Growing an advisory firm today requires more than just attracting more clients and managing more of their assets. Without a talented second string of junior advisors to take over for departing leaders, a firm’s current clients could find they are suddenly DIY investors, without the education, experience or inclination to take on managing their wealth.
The problem for current firm leaders, who may have started their firms decades ago, is that their second string isn’t game-ready. As consultant Angie Herbers notes in the cover story to this supplement, “Despite the rather massive efforts of custodians, BDs, industry organizations and boomer advisors themselves, the next generation of advisors isn’t learning the business fast enough to fill the looming void.”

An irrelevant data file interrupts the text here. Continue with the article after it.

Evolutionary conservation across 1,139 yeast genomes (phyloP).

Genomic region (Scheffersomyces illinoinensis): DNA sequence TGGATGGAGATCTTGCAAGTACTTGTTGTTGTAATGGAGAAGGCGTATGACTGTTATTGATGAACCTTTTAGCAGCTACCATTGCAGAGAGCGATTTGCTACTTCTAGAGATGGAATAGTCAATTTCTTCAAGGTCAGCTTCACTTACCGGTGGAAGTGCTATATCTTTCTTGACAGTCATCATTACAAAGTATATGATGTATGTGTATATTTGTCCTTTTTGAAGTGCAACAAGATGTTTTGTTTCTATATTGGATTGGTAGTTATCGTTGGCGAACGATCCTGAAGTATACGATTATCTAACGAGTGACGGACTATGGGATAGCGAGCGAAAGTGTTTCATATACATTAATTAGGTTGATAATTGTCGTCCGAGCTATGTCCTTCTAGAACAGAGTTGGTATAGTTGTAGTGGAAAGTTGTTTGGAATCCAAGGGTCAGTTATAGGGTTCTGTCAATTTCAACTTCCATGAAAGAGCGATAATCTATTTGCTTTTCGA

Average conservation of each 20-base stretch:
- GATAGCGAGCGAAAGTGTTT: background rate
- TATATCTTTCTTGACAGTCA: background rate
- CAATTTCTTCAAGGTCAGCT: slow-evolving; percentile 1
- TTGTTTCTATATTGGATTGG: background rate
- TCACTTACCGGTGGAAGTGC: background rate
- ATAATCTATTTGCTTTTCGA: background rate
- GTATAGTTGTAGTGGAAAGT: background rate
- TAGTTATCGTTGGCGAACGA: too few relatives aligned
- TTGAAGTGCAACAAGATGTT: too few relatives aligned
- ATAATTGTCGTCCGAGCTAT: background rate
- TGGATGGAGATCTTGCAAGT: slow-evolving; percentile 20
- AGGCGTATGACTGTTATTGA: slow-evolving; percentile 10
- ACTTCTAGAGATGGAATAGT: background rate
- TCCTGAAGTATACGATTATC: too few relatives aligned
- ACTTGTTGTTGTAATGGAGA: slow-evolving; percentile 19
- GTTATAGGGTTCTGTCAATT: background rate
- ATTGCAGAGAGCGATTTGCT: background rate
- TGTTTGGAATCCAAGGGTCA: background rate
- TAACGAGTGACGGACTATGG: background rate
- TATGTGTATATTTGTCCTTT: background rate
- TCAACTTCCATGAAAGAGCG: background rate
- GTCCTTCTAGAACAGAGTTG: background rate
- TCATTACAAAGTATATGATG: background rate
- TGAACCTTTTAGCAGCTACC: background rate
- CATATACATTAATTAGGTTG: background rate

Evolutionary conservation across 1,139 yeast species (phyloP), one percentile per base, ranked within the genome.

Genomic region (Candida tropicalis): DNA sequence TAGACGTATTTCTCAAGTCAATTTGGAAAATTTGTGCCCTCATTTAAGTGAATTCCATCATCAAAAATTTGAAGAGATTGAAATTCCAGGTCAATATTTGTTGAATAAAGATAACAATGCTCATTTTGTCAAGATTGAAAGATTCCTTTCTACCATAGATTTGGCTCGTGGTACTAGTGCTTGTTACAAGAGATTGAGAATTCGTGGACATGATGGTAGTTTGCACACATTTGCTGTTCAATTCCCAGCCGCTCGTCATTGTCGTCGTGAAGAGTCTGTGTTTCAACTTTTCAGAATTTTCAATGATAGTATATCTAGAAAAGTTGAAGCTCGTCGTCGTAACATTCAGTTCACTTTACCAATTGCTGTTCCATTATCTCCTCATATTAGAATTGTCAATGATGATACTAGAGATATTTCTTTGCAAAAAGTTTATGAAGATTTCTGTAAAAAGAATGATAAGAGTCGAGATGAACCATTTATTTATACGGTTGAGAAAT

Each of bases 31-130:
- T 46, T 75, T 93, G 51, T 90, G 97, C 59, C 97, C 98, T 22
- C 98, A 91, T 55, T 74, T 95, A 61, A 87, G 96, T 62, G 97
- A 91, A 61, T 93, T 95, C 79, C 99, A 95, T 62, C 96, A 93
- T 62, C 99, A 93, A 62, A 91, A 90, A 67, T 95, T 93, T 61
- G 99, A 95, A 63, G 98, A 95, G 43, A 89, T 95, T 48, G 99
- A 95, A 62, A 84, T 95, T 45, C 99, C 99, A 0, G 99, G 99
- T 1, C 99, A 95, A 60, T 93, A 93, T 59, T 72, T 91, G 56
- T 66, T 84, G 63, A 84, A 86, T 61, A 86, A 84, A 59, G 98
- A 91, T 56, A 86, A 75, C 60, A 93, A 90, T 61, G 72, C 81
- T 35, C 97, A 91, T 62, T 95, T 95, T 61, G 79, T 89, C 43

The way younger advisors process information is fundamentally different from that of their predecessors, Herbers writes. Dumping more information on them to try to bring them up to speed won’t help; the internet gives them access to an overwhelming amount of data. What they need is help finding the right information.